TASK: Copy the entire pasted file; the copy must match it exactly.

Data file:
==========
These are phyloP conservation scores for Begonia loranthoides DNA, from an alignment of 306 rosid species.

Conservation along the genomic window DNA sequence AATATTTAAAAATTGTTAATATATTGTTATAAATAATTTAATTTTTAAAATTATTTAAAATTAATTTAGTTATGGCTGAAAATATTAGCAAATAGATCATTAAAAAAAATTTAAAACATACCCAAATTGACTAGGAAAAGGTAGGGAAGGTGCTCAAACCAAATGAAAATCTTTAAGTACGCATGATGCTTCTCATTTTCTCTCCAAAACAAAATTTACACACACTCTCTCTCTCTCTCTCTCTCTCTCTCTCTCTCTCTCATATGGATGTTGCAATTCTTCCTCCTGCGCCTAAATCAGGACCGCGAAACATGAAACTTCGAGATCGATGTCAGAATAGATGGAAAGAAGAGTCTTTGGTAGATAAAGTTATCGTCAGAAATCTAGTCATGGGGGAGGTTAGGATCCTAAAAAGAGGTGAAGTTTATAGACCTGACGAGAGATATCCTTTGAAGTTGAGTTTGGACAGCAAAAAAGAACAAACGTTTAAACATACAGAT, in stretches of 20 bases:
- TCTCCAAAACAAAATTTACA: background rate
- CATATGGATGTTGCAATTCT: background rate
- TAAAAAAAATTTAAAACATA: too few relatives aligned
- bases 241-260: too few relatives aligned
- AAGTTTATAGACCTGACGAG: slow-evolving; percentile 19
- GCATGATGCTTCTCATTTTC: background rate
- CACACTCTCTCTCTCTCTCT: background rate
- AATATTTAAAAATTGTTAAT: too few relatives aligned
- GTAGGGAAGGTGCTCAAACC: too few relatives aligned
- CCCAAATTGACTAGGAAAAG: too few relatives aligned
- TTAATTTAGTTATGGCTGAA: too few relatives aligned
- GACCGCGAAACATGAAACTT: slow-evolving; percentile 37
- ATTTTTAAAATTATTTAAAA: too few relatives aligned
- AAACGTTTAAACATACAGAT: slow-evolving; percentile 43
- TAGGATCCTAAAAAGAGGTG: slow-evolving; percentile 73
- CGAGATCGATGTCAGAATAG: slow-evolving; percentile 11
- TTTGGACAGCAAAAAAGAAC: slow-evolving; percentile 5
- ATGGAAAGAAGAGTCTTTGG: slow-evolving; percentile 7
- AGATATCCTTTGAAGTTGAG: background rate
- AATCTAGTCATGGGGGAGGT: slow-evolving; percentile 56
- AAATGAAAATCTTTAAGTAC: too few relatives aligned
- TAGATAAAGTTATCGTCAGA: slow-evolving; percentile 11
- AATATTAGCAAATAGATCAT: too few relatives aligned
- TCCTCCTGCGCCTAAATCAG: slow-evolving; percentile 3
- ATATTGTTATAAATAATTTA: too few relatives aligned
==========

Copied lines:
These are phyloP conservation scores for Begonia loranthoides DNA, from an alignment of 306 rosid species.

Conservation along the genomic window DNA sequence AATATTTAAAAATTGTTAATATATTGTTATAAATAATTTAATTTTTAAAATTATTTAAAATTAATTTAGTTATGGCTGAAAATATTAGCAAATAGATCATTAAAAAAAATTTAAAACATACCCAAATTGACTAGGAAAAGGTAGGGAAGGTGCTCAAACCAAATGAAAATCTTTAAGTACGCATGATGCTTCTCATTTTCTCTCCAAAACAAAATTTACACACACTCTCTCTCTCTCTCTCTCTCTCTCTCTCTCTCTCTCATATGGATGTTGCAATTCTTCCTCCTGCGCCTAAATCAGGACCGCGAAACATGAAACTTCGAGATCGATGTCAGAATAGATGGAAAGAAGAGTCTTTGGTAGATAAAGTTATCGTCAGAAATCTAGTCATGGGGGAGGTTAGGATCCTAAAAAGAGGTGAAGTTTATAGACCTGACGAGAGATATCCTTTGAAGTTGAGTTTGGACAGCAAAAAAGAACAAACGTTTAAACATACAGAT, in stretches of 20 bases:
- TCTCCAAAACAAAATTTACA: background rate
- CATATGGATGTTGCAATTCT: background rate
- TAAAAAAAATTTAAAACATA: too few relatives aligned
- bases 241-260: too few relatives aligned
- AAGTTTATAGACCTGACGAG: slow-evolving; percentile 19
- GCATGATGCTTCTCATTTTC: background rate
- CACACTCTCTCTCTCTCTCT: background rate
- AATATTTAAAAATTGTTAAT: too few relatives aligned
- GTAGGGAAGGTGCTCAAACC: too few relatives aligned
- CCCAAATTGACTAGGAAAAG: too few relatives aligned
- TTAATTTAGTTATGGCTGAA: too few relatives aligned
- GACCGCGAAACATGAAACTT: slow-evolving; percentile 37
- ATTTTTAAAATTATTTAAAA: too few relatives aligned
- AAACGTTTAAACATACAGAT: slow-evolving; percentile 43
- TAGGATCCTAAAAAGAGGTG: slow-evolving; percentile 73
- CGAGATCGATGTCAGAATAG: slow-evolving; percentile 11
- TTTGGACAGCAAAAAAGAAC: slow-evolving; percentile 5
- ATGGAAAGAAGAGTCTTTGG: slow-evolving; percentile 7
- AGATATCCTTTGAAGTTGAG: background rate
- AATCTAGTCATGGGGGAGGT: slow-evolving; percentile 56
- AAATGAAAATCTTTAAGTAC: too few relatives aligned
- TAGATAAAGTTATCGTCAGA: slow-evolving; percentile 11
- AATATTAGCAAATAGATCAT: too few relatives aligned
- TCCTCCTGCGCCTAAATCAG: slow-evolving; percentile 3
- ATATTGTTATAAATAATTTA: too few relatives aligned